Networking works fine on my laptop with the many wired and wireless networks I have used except for one particular public wireless network (it is in an airport, has multiple Access Points, and its Access Points only support 802.11a/b/g, which may or may not be relevant) for which the following message would usually appear in a pop-up window when I tried to connect to the network from the KDE network management GUI after start-up:

Failed to activate
The name org.freedesktop.NetworkManager was not provided by any .service files

Error message displayed by KDE when trying to connect to one specific network

Error message displayed by KDE when trying to connect to one specific network


This occurred with both networkmanager-1.0.2-r1 and networkmanager-1.0.6, the two Stable Branch releases of NetworkManager currently available in Gentoo Linux.

The wireless network is not the only network at that particular location, and the ‘Failed to activate’ message occurred whichever network (wireless or wired) I tried to access at that location. When this problem occurred, it transpired that the NetworkManager service was not running (it had crashed):

$ nmcli d
Error: NetworkManager is not running.
$ rc-status
Runlevel: default
 dbus                   [  started  ]
 NetworkManager         [  crashed  ]
 netmount               [  started  ]
 syslog-ng              [  started  ]
 cupsd                  [  started  ]
 samba                  [  crashed  ]
 consolekit             [  started  ]
 cronie                 [  started  ]
 bluetooth              [  started  ]
 xdm                    [  started  ]
 cups-browsed           [  started  ]
 sshd                   [  started  ]
 local                  [  started  ]
Dynamic Runlevel: hotplugged
Dynamic Runlevel: needed
 xdm-setup              [  started  ]
 avahi-daemon           [  started  ]
Dynamic Runlevel: manual

(I am not bothered that Samba crashes in that particular location. It crashes even if a connection is established, because the public wireless network does not provide network file systems. Samba works fine when I connect the laptop to an office network or to my home network.)

Even if the ‘Failed to activate’ message occurred, sometimes (but not always) the laptop could still connect to networks after I restarted the NetworkManager service (albeit sometimes it was necessary to restart it more than once):

# /etc/init.d/NetworkManager restart

When it is possible to connect to networks, the NetworkManager service is of course running:

$ nmcli d
DEVICE    TYPE      STATE        CONNECTION           
sit0      sit       connected    sit0                 
wlp3s0    wifi      connected    Free_Airport_Internet
enp4s0f1  ethernet  unavailable  --                   
lo        loopback  unmanaged    --        
$ rc-status
Runlevel: default
 dbus                   [  started  ]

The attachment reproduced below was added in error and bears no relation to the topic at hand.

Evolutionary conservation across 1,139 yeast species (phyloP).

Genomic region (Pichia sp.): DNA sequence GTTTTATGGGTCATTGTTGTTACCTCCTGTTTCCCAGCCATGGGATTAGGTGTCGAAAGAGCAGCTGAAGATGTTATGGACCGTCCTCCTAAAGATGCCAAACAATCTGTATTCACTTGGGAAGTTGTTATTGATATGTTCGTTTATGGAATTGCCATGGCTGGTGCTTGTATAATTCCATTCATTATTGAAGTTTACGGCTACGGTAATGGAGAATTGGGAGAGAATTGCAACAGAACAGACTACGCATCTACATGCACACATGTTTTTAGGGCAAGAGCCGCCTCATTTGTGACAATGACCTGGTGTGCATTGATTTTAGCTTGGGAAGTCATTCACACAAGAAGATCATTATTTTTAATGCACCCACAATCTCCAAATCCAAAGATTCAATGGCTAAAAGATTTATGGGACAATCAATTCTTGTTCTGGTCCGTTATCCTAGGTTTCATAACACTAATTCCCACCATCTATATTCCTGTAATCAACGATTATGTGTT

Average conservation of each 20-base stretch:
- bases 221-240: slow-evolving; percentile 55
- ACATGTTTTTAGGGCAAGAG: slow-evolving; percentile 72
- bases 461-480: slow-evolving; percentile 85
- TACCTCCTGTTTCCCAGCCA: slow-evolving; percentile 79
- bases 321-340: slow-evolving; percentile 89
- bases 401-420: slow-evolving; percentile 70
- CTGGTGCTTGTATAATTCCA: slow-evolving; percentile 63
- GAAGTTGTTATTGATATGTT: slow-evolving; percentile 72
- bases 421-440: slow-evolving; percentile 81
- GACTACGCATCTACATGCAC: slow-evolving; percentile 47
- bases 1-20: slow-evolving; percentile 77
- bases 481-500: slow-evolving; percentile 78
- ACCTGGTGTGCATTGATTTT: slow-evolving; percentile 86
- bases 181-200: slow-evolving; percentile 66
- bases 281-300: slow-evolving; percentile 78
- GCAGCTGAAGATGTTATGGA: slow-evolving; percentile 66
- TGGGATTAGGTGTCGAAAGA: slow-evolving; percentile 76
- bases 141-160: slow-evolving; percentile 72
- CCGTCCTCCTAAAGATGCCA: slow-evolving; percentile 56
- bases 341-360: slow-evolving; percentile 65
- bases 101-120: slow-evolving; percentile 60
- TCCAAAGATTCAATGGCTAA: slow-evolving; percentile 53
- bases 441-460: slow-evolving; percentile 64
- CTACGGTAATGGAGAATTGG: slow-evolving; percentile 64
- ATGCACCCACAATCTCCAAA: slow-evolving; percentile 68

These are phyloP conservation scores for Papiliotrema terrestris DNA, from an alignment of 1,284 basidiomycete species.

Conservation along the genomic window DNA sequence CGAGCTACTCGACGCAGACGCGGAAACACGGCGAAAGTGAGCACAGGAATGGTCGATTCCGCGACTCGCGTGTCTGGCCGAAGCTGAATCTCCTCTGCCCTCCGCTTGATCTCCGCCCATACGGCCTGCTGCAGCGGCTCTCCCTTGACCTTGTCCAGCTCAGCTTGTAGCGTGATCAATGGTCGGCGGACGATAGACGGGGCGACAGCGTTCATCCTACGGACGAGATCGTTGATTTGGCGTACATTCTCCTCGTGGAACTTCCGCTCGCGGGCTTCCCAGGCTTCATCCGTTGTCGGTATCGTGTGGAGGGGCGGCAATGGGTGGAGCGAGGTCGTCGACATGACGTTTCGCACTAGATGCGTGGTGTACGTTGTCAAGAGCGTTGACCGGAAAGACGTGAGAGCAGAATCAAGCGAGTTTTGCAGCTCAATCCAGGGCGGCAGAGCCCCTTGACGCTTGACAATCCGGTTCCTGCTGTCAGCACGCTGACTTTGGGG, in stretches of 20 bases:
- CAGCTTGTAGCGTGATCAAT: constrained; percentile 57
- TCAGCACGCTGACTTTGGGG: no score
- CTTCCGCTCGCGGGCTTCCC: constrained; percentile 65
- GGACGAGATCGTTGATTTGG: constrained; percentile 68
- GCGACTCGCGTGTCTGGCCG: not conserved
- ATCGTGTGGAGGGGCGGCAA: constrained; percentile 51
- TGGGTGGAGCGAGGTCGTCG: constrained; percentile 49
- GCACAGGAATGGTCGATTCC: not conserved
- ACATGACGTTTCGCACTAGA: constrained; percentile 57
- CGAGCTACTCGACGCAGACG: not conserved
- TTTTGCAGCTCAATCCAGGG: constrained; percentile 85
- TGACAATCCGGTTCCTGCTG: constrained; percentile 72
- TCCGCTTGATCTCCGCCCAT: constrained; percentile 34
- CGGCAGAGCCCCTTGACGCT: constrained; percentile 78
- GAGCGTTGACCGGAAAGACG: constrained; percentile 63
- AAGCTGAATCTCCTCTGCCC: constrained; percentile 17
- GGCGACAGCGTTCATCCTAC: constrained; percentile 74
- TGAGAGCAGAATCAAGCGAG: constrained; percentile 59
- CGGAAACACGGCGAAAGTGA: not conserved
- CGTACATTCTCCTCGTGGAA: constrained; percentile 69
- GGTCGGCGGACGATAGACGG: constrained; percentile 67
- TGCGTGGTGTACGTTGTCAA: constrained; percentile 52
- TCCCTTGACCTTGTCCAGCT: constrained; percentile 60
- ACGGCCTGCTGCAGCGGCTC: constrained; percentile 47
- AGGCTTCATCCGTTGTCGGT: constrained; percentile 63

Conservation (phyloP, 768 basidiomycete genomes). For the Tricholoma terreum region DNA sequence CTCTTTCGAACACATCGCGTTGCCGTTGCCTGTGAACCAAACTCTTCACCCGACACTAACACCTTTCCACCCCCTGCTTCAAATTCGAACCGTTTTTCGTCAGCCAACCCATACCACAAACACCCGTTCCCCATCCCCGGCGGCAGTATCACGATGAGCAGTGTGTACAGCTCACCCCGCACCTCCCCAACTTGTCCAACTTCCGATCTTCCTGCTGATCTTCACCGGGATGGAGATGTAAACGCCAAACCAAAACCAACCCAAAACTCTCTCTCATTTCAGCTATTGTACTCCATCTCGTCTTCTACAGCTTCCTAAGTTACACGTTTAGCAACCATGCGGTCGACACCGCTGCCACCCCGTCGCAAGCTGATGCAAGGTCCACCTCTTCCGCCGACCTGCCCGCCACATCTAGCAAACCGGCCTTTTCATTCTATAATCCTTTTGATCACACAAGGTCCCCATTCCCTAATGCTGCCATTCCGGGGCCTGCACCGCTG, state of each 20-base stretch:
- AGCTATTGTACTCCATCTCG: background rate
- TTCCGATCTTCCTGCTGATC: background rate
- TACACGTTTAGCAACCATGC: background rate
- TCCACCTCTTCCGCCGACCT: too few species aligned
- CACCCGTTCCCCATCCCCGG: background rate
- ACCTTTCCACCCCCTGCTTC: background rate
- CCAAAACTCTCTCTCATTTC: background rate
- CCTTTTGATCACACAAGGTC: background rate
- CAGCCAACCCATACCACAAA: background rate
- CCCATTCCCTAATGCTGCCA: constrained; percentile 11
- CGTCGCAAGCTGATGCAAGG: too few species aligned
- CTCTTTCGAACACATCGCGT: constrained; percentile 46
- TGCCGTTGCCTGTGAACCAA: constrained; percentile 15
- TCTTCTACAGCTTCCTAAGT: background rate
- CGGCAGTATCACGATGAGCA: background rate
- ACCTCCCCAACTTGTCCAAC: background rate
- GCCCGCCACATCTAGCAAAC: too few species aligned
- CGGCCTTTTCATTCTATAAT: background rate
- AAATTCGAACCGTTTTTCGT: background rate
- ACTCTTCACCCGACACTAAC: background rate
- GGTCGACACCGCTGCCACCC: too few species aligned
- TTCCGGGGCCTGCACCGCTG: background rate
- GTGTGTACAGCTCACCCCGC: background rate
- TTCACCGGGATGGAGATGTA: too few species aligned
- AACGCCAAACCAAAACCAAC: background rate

NetworkManager         [  started  ]
 netmount               [  started  ]
 syslog-ng              [  started  ]
 cupsd                  [  started  ]
 samba                  [  crashed  ]
 consolekit             [  started  ]
 cronie                 [  started  ]
 bluetooth              [  started  ]
 xdm                    [  started  ]
 cups-browsed           [  started  ]
 sshd                   [  started  ]
 local                  [  started  ]
Dynamic Runlevel: hotplugged
Dynamic Runlevel: needed
 xdm-setup              [  started  ]
 avahi-daemon           [  started  ]
Dynamic Runlevel: manual

I searched the Web for the error message and, based on a recommendation on the Web page ‘nm-applet gives errors‘ claiming the problem is due to the iwlwifi driver when used with an Intel 7260 controller, I created a file /etc/modprobe.d/iwlwifi.conf containing the following line, and rebooted:

options iwlwifi power_save=0

However, the error message still occurred. So I changed the iwlwifi module options line to the following, as also recommended on that page, and rebooted:

options iwlwifi 11n_disable=1 power_save=0

However, the error message still occurred.

The default value for OpenRC’s rc_depend_strict variable is YES if rc_depend_strict is not declared in the file /etc/rc.conf, but I do not think that is the cause of the problem:

# Do we allow any started service in the runlevel to satisfy the dependency
# or do we want all of them regardless of state? For example, if net.eth0
# and net.eth1 are in the default runlevel then with rc_depend_strict="NO"
# both will be started, but services that depend on 'net' will work if either
# one comes up. With rc_depend_strict="YES" we would require them both to
# come up.
#rc_depend_strict="YES"

As already mentioned, sometimes just restarting the NetworkManager service once or more did enable the laptop to connect to the network. This made me wonder whether the problem had something to do either with the timing of the launch of the NetworkManager service or with the timing of the service establishing a connection. As netmount is the only other network-related service enabled at start-up, I checked the netmount service’s configuration file /etc/conf.d/netmount to see what it contained (it’s the same in both the latest stable openrc-0.17 and the latest testing openrc-0.18.2):